24th Infantry Monument
US 24th INFANTRY BUFFALO SOLDIERS - HUNG BEFORE DAWN - CAMP LOGAN MUTINTY 1917
The Houston Riot of 1917, also known as the Camp Logan Mutiny, involved 156 soldiers of the all black 3rd Battalion, 24th Infantry-a unit of the famed Buffalo Soldiers. The incident occurred on Aug 23, 1917, lasting roughly two hours on a hot, raining night, and resulted in the deaths of four soldiers and 15 white civilians. The episode has the ignominious distinction of the only race riot in U.S. history where more whites than blacks were killed, and it also resulted in both the largest murder trial and the largest court martial in U.S. history.
Almost four months later, on December 11, 13 black soldiers were summarily hung at hastily constructed gallows near Salado creek on Camp Travis, adjacent to Ft Sam Houston, a National Guard Training facility in San Antonio, Texas. Subsequently, in 1918 six more were hung at the same site. The men were unceremoniously buried adjacent to the creek in graves only identified by numbers, I thru 19. The bodies were later moved to The Ft Sam Houston cemetery years later. Sixty-three other were given life sentences. While contemporary Court Martial proceeding were followed, there clearly was a failure of "Due Process" of law. The court assigned a teacher of Law who was not a lawyer and had no courtroom experience and was given only two weeks to prepare a defense as to the degree of culpability of 63 soldiers. There was no conclusive evidence or reliable witness testimony that any of the first group of 13 executed men had participated in the riots. Due to seven of the soldier s turning states evidence for clemency, the remaining six that were hung, reportedly were seen firing at civilians. This bloody event was totally avoidable.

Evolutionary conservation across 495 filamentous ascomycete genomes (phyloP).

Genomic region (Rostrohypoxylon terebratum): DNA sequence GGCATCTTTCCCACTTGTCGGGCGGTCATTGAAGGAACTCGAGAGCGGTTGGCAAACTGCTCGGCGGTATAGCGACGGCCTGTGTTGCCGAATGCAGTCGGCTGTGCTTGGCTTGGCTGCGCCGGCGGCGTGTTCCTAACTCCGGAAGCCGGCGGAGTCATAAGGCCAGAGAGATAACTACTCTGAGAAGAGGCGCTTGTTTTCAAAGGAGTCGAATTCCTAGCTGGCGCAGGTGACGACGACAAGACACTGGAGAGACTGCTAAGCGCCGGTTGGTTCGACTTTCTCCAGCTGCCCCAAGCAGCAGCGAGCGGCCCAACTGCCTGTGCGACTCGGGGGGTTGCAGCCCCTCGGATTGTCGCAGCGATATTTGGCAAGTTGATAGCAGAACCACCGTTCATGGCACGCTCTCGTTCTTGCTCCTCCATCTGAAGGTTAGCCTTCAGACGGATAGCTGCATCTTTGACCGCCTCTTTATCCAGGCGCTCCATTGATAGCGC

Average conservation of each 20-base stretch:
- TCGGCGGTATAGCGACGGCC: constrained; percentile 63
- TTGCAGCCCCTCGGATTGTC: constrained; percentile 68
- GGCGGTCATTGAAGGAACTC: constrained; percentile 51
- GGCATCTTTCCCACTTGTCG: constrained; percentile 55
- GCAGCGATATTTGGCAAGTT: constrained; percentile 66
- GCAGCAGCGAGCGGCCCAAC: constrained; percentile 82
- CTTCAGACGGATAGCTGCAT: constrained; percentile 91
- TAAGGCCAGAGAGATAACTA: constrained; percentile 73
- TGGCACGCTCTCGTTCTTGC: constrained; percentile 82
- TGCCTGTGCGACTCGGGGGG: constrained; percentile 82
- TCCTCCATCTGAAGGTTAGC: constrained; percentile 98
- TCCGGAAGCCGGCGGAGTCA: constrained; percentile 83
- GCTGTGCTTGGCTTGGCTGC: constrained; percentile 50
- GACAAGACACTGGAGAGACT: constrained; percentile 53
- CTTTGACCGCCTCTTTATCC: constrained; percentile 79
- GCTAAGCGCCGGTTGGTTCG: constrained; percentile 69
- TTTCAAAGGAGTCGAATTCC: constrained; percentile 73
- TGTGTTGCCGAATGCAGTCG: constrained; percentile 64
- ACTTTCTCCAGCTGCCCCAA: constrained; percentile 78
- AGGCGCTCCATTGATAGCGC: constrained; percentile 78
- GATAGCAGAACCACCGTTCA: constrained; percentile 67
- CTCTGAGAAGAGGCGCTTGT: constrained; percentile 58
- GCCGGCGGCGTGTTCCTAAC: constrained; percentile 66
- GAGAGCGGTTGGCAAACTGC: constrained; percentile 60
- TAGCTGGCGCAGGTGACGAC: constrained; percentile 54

This monument will be in recognition of the Buffalo Soldiers who came to serve, the tragic event, and lessons learned by all involved. This event also resulted in significant changes in the due process of Military Law for all soldiers.